The assaults on Monday were less violent than those carried out by Iran-aligned paramilitary groups in the preceding two years. They come as Iran negotiates in Vienna with the US and other global powers to resurrect the 2015 nuclear agreement, which removed most international sanctions in return for severe but temporary limits on Tehran’s nuclear program.
On Monday, two weaponized drones were shot down near the Baghdad airport.
Getty Images/Handout/Agence France-Presse
The assassination of Gen. Soleimani pushed the Middle East to the brink of war, threatening to plunge Iran, the United States, and their regional allies into direct conflict after decades of geopolitical tensions—heightened after then-President Donald Trump withdrew the United States from the nuclear deal in 2018 and reimposed sanctions on Iran.
Despite the Trump administration’s pressure campaign on Iran, Gen. Soleimani was the architect of Iran’s shadow wars overseas and helped strengthen Iranian influence in the region.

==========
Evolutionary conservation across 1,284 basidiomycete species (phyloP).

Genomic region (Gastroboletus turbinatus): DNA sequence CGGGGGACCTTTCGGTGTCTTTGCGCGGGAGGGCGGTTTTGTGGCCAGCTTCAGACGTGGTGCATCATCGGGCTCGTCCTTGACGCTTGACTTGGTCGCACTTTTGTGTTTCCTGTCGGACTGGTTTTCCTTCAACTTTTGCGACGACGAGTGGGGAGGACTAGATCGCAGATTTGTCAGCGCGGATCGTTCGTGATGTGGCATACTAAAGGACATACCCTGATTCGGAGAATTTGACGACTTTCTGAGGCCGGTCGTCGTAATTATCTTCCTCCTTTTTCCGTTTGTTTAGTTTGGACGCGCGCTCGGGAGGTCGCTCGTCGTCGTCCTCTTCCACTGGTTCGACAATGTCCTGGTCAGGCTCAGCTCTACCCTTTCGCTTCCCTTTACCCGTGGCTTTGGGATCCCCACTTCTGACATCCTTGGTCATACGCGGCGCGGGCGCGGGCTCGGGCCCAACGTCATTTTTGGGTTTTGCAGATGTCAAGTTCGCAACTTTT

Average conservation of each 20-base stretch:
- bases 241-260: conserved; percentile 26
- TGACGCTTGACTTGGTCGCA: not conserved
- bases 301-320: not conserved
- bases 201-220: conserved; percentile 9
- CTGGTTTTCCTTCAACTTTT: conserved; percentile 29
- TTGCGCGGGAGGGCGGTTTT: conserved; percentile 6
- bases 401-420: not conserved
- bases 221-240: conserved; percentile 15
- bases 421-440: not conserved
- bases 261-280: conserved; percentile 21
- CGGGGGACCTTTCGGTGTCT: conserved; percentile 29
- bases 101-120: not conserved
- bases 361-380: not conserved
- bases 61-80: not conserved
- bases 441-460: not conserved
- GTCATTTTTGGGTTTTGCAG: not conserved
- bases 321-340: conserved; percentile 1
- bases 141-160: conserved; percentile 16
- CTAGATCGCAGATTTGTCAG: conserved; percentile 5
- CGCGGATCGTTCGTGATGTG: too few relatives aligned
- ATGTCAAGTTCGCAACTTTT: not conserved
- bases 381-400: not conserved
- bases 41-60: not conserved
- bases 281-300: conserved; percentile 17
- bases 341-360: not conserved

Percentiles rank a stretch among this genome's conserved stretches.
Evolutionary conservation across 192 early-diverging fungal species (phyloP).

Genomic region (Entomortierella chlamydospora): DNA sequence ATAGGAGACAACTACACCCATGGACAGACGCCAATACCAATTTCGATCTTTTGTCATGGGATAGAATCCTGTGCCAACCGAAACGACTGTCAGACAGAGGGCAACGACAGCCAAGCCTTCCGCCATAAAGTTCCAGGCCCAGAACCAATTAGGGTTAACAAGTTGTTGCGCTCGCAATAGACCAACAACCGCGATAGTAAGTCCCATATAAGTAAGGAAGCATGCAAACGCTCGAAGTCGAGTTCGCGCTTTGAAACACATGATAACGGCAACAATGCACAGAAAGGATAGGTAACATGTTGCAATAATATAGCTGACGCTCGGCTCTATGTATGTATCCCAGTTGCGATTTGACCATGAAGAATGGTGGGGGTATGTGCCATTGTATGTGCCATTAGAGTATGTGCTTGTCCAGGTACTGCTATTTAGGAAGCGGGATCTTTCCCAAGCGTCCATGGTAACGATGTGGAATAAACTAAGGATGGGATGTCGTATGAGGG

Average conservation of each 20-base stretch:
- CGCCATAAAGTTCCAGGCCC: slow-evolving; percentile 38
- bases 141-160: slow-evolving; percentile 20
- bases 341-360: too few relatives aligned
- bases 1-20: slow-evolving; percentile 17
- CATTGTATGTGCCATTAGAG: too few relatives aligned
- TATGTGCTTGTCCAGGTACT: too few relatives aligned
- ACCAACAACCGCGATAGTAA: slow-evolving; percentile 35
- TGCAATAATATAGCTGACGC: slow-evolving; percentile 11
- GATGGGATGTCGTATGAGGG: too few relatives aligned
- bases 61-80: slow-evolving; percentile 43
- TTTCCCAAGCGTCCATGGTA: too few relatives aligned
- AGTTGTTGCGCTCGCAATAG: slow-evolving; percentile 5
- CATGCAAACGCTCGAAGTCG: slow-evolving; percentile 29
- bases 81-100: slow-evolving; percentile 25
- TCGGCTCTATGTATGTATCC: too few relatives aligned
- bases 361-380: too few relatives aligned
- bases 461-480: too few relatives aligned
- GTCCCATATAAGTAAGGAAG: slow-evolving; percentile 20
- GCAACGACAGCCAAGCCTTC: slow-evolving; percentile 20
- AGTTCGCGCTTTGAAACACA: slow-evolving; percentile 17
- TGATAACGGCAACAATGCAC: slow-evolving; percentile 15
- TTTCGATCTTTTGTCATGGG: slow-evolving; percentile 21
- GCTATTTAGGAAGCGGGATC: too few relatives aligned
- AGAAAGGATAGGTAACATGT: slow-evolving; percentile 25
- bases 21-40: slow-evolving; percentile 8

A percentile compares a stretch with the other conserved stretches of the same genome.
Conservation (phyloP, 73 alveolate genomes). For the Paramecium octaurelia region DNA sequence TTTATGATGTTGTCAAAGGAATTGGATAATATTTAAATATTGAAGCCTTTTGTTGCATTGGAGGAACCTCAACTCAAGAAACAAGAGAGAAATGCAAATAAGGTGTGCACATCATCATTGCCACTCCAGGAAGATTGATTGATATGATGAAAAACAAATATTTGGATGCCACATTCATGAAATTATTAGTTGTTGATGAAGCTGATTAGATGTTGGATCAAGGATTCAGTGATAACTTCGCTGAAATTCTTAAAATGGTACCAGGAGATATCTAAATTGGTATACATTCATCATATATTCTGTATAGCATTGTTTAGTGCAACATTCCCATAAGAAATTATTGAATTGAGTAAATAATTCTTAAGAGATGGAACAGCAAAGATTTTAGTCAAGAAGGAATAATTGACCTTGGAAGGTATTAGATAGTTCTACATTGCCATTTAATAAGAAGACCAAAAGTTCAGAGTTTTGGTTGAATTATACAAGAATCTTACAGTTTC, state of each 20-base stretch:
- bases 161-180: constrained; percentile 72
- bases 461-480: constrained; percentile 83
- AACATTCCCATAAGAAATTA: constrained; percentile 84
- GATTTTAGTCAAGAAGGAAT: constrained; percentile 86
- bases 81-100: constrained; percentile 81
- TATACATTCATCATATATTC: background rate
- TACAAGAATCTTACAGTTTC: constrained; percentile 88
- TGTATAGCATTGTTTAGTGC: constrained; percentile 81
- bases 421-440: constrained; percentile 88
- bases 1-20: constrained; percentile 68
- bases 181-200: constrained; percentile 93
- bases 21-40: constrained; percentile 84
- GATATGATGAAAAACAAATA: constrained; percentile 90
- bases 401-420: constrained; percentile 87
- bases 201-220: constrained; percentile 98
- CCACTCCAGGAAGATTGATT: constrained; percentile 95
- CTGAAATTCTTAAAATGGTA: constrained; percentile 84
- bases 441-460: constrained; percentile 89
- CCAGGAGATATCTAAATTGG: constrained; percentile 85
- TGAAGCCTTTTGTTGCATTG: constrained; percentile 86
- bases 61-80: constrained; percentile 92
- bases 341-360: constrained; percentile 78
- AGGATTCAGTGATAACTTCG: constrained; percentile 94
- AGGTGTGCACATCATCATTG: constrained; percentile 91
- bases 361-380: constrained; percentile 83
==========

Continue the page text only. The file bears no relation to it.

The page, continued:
Iran has reinforced its relationships with important government and militia partners in Lebanon, Syria, Yemen, Iraq, and elsewhere, allowing it to retain military and political influence across the region.
However, Iran and its regional allies are now being pressured to de-escalate tensions. In a parliamentary election in Iraq in October, voters delivered a stinging rebuke to pro-Iran parties. Last Monday, the country’s highest court upheld the election results, dismissing a challenge by Iran-aligned organizations to the results. An coalition founded by Shiite cleric Moqtada al-Sadr, a self-styled nationalist who has pledged to curb militia influence, won the most seats in the election.